Have you heard of Activity Bags? I first learned of Activity Bags when my (almost) 13 year old was five years old. I had the blessing of participating in a Preschool Activity Bag group project. At that time the way our group did the project was that one mom put together the bags for all of the 25-30 activities, calculated her cost, and we divided that cost (plus postage) by all the moms participating. It must have been a real chore for her (Amy B., I think, who is in the credits by the author), but it was such a blessing for me! I had the money to do it that way, and I didn't have the time to do any organizing myself. I was homeschooling two high schoolers!
Reading the story behind Activity Bags makes me wonder where I fell in the creation of the company. Activity Bags had its beginnings in 2002 when two moms began brainstorming about how they would keep their preschoolers occupied productively during the upcoming school year. They came up with an idea, shared it with some friends, and it mushroomed! All us moms of preschoolers wanted a piece of the action! They tried it, tested it, expanded it, and then published it, and it has been a big success.
Let's see, I used the Preschool Activities in a Bag in 2004-2005 school year. I may have been one of the swaps where they were testing to see if other moms could successfully organize swaps. Whatever the case, I did love those bags. My son did too. He loved that he could open a bag, pull out safety scissors, and cut on the zig zag line all by himself! I can't remember all the wonderful activities we did, and they may be slightly different, but we probably did the equivalent of book 2, or maybe there was only one preschool book back then, I don't know.
From that first experience, I knew I loved Activity Bags, and I was delighted when I learned that they now make Activity Bags for older students, the Schoolhouse Review Crew was reviewing them, and I'd been chosen to participate! Fabulous!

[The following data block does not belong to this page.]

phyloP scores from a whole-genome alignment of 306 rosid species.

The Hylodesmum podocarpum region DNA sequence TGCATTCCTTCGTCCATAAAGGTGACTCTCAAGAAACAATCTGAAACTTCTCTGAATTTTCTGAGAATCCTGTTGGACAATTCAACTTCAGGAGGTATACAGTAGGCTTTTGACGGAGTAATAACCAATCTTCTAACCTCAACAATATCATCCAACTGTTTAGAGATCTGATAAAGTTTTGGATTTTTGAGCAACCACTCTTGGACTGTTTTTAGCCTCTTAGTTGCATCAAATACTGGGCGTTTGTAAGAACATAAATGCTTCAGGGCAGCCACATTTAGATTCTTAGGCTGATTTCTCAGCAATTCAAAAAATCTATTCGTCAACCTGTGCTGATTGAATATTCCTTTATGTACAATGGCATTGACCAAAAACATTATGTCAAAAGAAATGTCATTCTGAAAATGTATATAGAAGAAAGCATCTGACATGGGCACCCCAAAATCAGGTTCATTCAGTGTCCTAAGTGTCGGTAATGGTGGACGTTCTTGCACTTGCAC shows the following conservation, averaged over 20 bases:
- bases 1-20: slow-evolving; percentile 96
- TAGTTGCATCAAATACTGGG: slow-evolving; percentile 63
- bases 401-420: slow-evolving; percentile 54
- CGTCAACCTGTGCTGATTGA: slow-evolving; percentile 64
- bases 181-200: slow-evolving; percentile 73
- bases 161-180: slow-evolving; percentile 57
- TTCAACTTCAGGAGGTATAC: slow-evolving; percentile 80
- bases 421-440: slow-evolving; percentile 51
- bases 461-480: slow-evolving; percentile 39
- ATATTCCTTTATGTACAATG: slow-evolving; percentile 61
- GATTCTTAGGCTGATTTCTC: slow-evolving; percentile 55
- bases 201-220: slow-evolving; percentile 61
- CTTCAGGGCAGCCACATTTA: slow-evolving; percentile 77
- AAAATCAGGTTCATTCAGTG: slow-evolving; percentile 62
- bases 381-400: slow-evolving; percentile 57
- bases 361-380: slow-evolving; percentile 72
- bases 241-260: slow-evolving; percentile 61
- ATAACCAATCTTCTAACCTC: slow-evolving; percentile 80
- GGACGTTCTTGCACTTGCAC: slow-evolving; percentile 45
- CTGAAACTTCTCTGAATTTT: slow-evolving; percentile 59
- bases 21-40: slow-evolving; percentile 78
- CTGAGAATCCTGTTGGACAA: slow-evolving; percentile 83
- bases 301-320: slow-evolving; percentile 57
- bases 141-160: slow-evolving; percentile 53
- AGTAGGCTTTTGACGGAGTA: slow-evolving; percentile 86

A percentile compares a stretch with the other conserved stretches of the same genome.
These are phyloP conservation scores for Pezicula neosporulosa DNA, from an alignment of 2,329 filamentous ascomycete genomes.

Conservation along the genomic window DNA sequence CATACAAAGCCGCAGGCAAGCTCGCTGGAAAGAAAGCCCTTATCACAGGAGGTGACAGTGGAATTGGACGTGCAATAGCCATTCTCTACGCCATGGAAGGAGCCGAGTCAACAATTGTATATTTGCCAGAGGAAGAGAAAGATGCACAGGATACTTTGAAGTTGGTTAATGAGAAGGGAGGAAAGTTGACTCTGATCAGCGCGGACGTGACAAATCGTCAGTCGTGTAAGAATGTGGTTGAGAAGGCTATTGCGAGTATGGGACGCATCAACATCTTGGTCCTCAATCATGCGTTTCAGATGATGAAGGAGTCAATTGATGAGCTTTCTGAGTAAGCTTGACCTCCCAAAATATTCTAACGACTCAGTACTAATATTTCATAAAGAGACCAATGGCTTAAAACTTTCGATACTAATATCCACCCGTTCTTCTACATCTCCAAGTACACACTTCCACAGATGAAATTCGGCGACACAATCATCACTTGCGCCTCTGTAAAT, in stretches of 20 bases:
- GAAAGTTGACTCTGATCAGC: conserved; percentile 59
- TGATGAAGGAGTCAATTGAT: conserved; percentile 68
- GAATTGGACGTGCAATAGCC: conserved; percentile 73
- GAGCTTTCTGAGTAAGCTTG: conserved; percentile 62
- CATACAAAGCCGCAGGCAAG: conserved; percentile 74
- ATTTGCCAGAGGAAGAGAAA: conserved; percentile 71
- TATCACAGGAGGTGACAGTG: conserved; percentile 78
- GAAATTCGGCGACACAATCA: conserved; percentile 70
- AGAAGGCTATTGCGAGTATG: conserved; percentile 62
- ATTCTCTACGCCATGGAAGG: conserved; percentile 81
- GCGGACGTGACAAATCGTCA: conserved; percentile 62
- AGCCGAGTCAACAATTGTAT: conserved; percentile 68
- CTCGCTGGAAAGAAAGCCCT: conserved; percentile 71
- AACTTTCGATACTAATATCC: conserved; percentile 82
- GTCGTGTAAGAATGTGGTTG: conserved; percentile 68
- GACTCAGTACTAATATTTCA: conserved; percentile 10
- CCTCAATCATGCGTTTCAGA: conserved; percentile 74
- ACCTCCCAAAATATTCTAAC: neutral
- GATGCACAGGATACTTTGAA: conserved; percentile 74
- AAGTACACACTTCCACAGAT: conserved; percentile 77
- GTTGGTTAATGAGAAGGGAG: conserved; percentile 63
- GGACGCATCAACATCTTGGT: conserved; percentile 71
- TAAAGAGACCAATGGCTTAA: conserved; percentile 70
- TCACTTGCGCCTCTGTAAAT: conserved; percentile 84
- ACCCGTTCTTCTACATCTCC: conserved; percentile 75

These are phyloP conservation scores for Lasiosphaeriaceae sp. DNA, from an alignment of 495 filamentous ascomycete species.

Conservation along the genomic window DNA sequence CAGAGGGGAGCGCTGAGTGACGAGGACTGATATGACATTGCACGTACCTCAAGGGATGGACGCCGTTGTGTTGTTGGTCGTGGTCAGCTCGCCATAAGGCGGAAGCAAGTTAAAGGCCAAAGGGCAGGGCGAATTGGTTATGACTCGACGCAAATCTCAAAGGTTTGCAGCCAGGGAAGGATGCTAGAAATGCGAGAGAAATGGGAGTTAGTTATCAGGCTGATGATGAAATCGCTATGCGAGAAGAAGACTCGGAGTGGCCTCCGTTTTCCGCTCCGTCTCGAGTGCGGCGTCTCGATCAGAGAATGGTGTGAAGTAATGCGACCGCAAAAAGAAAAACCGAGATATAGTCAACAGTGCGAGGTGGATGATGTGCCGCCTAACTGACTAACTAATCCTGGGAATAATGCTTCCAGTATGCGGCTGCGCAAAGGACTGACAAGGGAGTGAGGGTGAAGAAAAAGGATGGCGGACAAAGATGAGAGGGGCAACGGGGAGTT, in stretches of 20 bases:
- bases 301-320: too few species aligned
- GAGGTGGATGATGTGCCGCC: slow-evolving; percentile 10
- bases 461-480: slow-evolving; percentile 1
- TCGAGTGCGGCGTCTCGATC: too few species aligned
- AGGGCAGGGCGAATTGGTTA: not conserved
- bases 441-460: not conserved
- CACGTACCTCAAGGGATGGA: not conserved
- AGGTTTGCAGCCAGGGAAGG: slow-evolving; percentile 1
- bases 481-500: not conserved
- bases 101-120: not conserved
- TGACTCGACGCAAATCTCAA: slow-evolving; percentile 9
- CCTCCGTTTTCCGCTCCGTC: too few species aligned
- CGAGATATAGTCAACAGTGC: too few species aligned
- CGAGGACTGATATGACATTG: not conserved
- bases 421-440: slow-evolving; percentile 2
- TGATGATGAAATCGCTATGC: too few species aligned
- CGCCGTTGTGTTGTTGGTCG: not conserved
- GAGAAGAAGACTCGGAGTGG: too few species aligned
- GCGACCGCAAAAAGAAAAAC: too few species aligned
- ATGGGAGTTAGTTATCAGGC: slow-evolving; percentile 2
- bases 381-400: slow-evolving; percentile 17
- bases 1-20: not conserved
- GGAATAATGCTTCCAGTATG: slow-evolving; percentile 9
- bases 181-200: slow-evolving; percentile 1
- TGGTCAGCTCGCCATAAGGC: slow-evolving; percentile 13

For many weeks now we have had the blessing of reviewing the Science Experiments in a Bag, eBooks 1, 2, and 3.
Science Experiments In a Bag are advertised as being appropriate for kids in grades K through 8th grade, but most of the activities individually say they are for K through 6th. Obviously, with such a wide age/grade range, some of the experiments might be over the head of some of the youngest students, and some of the experiments might be "old information" for some of the older students. My son is in 7th Grade, so he falls into the latter category, so I worked my way carefully through the eBooks, picking and choosing the choicest morsels for our trial. After all, there was no way, anyway, that I could complete 75 experiments in six weeks in order to do this review!
By the way, here are some free "tastes" of these eBooks for you:
Science Experiments In a Bag, eBook 3 sample (oops! Their 3rd link isn't working...).
No actual experiments, but you get to see what experiments come in each book. I'll update and insert the 3rd sample link if they get it fixed. Each book has 25 experiment ideas for you to choose from.
After perusing all three books for awhile, I decided we would park ourselves in eBook 3 for awhile. My son can never get enough chemistry, and I wanted to actually put some of the projects into "bag" form so I could take some photos, and then see how well my son would do at taking the Science In a Bag and doing it on his own.
On beginning to work through and pick experiments, I quickly found I was over analyzing certain parts of the instructions. "Place two 12-ounce plastic cups into each bag." My brain would ask, "Do they need to be see-through, or can they be colored?" "I don't have 12-ounce, I have 16-ounce. Does it matter?" And the next experiment I was compiling said, "Place three paper cups, 6-ounces or larger, into each bag." My brain replied, "Why paper? I only have 4-ounce paper cups. Can I use plastic?" and on and on. Sheesh! Can I just lighten up, already? At first I was reading each experiment to find the answer to these minute detail questions, but finally I relaxed and just threw the experiments together with what I had on hand.
Here a photos from an experiment we did. I was surprised at my son's reaction; wish I had gotten a photo of his face. He was astonished the way the candle went out.
- Activity Bags take a lot of teacher preparation time at the front end. This teacher labor is rewarded, later, when it is time to do the experiments and everything is already together ready to go. You still need to read ahead before experiments, though. Some additional stuff is sometimes needed, and if you want to do the experiment you might need to purchase more stuff. Examples: many of the experiments require vinegar on hand; one I saw requires skim milk on hand, no substitutes. If you only have 2%, you need to buy skim to do the experiment.